self-control

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self-con·trol

(self'kŏn-trōl'),
1. Self-regulation of one's behavior in accordance with personal beliefs, goals, attitudes and societal expectations.
2. A person's use of active coping strategies to deal with problem situations, in contrast to passive conditioning strategies that do things to the person and require no action by that person.

self-control

(sĕlf′kən-trōl′)
n.
Control of one's emotions, desires, or actions by one's own will.

self′-con·trolled′ adj.

self-con·trol

(self'kŏn-trōl')
1. Self-regulation of one's behavior in accordance with personal beliefs, goals, attitudes, and societal expectations.
2. Use by a person of active coping strategies to deal with problem situations, in contrast to passive conditioning strategies that do things to the person and require no response.

self-con·trol

(self'kŏn-trōl')
1. Self-regulation of one's behavior in accordance with personal beliefs, goals, attitudes, and societal expectations.
2. A person's use of active coping strategies to deal with problem situations.
References in periodicals archive ?
As it unfolds, a victim-mother overcomes her victimhood by "choosing" adoption for her child, and thus masters her peril and plights through her own actions; this self-mastery then gets rewarded with the returning adoptee's success in life, often signaled by educational and professional achievements, and English language ability.
I have already argued (in my original paper) why this will result in a requirement of compensation: the welfare boon of self-mastery simply outweighs the welfare gained for much of the contemporary poor through the market.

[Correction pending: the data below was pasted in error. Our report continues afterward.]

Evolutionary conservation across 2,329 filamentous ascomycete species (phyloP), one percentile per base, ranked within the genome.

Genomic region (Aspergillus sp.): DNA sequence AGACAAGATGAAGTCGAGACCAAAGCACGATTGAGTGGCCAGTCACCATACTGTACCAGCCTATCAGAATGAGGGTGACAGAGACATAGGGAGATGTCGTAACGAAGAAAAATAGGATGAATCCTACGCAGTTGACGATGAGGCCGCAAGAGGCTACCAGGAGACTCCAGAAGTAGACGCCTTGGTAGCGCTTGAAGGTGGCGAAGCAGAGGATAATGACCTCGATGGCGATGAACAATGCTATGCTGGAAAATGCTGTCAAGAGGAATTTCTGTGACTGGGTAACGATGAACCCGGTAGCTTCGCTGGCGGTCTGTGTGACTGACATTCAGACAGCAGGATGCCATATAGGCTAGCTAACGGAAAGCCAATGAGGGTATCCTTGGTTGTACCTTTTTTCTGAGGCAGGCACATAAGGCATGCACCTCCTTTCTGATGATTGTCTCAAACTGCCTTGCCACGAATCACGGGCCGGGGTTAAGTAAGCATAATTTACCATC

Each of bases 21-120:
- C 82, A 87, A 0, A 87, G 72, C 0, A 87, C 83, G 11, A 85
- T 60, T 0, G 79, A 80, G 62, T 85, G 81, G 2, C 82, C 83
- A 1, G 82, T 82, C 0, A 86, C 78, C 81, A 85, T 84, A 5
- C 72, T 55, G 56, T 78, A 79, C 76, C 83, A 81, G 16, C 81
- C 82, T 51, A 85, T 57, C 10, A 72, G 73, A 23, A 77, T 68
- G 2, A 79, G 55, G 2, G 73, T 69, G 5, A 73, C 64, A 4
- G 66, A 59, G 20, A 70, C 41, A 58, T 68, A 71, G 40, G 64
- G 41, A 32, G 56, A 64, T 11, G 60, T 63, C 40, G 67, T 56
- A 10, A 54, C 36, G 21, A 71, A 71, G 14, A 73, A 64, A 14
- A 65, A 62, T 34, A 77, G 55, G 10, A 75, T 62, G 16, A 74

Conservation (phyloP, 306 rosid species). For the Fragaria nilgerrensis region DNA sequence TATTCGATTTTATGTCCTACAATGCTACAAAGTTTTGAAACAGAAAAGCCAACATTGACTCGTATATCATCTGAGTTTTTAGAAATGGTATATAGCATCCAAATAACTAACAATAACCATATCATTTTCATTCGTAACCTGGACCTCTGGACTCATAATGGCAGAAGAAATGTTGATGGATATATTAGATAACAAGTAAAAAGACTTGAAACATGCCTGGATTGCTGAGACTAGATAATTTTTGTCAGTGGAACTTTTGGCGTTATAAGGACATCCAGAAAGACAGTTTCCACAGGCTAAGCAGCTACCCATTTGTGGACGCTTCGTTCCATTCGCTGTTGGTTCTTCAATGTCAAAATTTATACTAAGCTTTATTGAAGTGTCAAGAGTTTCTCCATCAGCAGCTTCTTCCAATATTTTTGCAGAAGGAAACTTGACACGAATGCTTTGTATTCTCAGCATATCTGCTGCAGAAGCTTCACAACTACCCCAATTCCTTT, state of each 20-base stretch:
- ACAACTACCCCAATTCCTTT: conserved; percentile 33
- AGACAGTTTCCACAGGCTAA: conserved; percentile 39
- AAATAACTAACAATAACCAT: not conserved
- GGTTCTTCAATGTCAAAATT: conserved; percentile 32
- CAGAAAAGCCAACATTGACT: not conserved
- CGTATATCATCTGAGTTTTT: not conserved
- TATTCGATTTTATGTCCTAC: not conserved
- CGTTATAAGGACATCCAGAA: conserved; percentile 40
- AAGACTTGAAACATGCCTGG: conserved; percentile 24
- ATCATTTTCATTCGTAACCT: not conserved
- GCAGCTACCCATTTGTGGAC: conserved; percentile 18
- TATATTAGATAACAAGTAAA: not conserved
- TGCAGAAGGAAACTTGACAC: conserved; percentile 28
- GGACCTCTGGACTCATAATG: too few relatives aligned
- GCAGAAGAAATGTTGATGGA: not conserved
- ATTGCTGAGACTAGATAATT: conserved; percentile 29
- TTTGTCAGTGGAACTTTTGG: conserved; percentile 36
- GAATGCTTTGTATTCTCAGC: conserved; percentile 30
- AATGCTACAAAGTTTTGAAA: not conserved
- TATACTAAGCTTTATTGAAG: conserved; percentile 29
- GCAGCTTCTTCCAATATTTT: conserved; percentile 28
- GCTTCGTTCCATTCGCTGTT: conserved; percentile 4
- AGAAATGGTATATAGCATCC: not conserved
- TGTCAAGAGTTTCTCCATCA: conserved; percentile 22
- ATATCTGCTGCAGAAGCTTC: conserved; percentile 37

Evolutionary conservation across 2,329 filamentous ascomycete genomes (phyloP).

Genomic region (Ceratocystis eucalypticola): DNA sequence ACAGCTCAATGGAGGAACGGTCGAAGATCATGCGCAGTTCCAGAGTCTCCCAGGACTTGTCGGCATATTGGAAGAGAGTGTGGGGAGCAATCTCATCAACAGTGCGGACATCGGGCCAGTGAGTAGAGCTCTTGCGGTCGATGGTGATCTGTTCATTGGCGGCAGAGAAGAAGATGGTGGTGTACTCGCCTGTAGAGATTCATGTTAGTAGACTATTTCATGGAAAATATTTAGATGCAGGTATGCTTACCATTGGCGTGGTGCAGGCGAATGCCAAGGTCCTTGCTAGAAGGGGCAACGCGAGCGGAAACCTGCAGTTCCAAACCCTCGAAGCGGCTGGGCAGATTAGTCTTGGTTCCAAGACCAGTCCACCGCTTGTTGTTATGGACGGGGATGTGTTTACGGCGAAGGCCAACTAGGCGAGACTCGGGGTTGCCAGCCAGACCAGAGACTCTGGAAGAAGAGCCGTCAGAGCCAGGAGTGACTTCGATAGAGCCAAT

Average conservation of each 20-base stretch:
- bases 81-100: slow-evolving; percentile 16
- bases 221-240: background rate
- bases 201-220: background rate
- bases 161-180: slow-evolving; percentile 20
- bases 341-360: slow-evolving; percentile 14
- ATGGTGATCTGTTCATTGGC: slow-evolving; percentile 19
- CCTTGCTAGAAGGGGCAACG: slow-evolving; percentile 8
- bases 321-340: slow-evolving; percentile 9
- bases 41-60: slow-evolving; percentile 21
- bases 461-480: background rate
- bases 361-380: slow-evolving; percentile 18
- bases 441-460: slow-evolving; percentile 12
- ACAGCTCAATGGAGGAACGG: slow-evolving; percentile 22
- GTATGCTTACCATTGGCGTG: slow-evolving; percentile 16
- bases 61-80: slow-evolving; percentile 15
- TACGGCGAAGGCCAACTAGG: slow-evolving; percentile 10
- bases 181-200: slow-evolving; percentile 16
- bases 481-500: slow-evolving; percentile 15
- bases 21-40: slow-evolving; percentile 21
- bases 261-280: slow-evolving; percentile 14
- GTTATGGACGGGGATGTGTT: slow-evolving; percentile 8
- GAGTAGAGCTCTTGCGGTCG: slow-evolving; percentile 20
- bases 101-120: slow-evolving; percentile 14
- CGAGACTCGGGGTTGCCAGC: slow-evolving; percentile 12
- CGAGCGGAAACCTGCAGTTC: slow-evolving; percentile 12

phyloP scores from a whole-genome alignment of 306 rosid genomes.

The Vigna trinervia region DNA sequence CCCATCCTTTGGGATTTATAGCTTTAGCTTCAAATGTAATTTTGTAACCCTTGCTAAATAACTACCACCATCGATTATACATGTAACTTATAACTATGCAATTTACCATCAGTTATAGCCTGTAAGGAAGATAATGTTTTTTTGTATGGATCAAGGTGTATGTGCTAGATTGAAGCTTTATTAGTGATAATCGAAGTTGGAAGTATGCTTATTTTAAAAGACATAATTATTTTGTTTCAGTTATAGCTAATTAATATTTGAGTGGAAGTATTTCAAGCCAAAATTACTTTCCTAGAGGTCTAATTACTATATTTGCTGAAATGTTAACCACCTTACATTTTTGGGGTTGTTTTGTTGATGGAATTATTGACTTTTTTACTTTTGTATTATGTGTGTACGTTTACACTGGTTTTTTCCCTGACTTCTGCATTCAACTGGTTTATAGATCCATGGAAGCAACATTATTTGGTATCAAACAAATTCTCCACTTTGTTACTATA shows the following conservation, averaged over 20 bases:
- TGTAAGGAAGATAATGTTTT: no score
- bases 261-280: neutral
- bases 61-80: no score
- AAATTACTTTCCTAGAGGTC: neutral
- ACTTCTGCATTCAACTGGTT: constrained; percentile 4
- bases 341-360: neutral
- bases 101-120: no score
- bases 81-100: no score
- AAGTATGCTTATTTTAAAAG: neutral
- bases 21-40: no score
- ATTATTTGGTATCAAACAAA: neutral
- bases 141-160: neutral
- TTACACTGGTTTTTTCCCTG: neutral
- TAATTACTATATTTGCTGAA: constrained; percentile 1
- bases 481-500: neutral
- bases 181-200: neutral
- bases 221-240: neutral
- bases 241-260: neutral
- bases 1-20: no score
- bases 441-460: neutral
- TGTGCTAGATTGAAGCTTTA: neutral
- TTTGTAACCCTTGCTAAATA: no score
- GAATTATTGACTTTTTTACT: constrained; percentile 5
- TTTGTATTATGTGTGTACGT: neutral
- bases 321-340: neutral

(b) Even if it was true that, in some extraordinary circumstances, healing by 'self-mastery' was possible, Coue's failure to immediately eliminate those with counterproductive limitations--such as, for example, those lacking the required dedication, mind-set, talent, diligence, persistence, patience, etc.--resulted in many (clearly unsuited) individuals mistakenly postponing (otherwise) life-saving operations and delaying (otherwise) radical medical treatment far beyond any prospect of recovery or cure.
Indeed freedom as self-mastery is the very foundation of the virtuous life.
Students who have debt are more likely to have more low self-mastery and students with a high self-mastery have better perceived financial well-being and psychological well-being (Norviliti, Szablicki, & Wilson, 2003).
He says, "You become more disciplined, considerate, and loving through a thousand small acts of self-control, sharing, service, friendship, and refined enjoyment." He concludes that no person can achieve self-mastery alone.
It means knowledge of one's fertility, self-mastery, consideration of duties towards God, themselves, their family, and society in a "correct hierarchy of values" (HV 10) and the "deliberate and generous decision to raise a numerous family, or by the decision, made for grave motives and with due respect for the moral law, to avoid for the time being, or even for an indeterminate period, a new birth" (HV 10).
Sweden, May 11 -- The Buddha, using himself as the supreme example, based the entirety of his teachings on self-mastery. The Four Noble Truths, specifically the prescription detailed in the Fourth Noble Truth, the Noble Eightfold Path, instructs us to carefully and continually observe the mind, which leads us to disciplining the ego or false sense of self; this in turn enables us to make conscious corrections in one's external behavior, and in the thinking and feeling that takes place in one's internal environment; all of which expands one's Right View, which ultimately leads to enlightenment.
DuCote commented on the fact that some choose leadership while for other "leadership chooses them." He noted, "Sometimes life puts us in circumstances where we have to lead, even if it is reluctantly" DuCote learned early on the importance of self-mastery as a leader.
The pursuit of truth, of course, has led some great minds to reject the very possibility and desirability of self-mastery, so much more could be said on the subject.
These competencies include virtues such as the courage to overcome fears, the self-mastery to resist temptations and the habit of stopping to reflect on competing claims about what it means to thrive and lead a fully flourishing life.
It is hypothesized that this sense of confidence and perceived self-mastery resulting from self-assessment would contribute to learners' self-efficacy.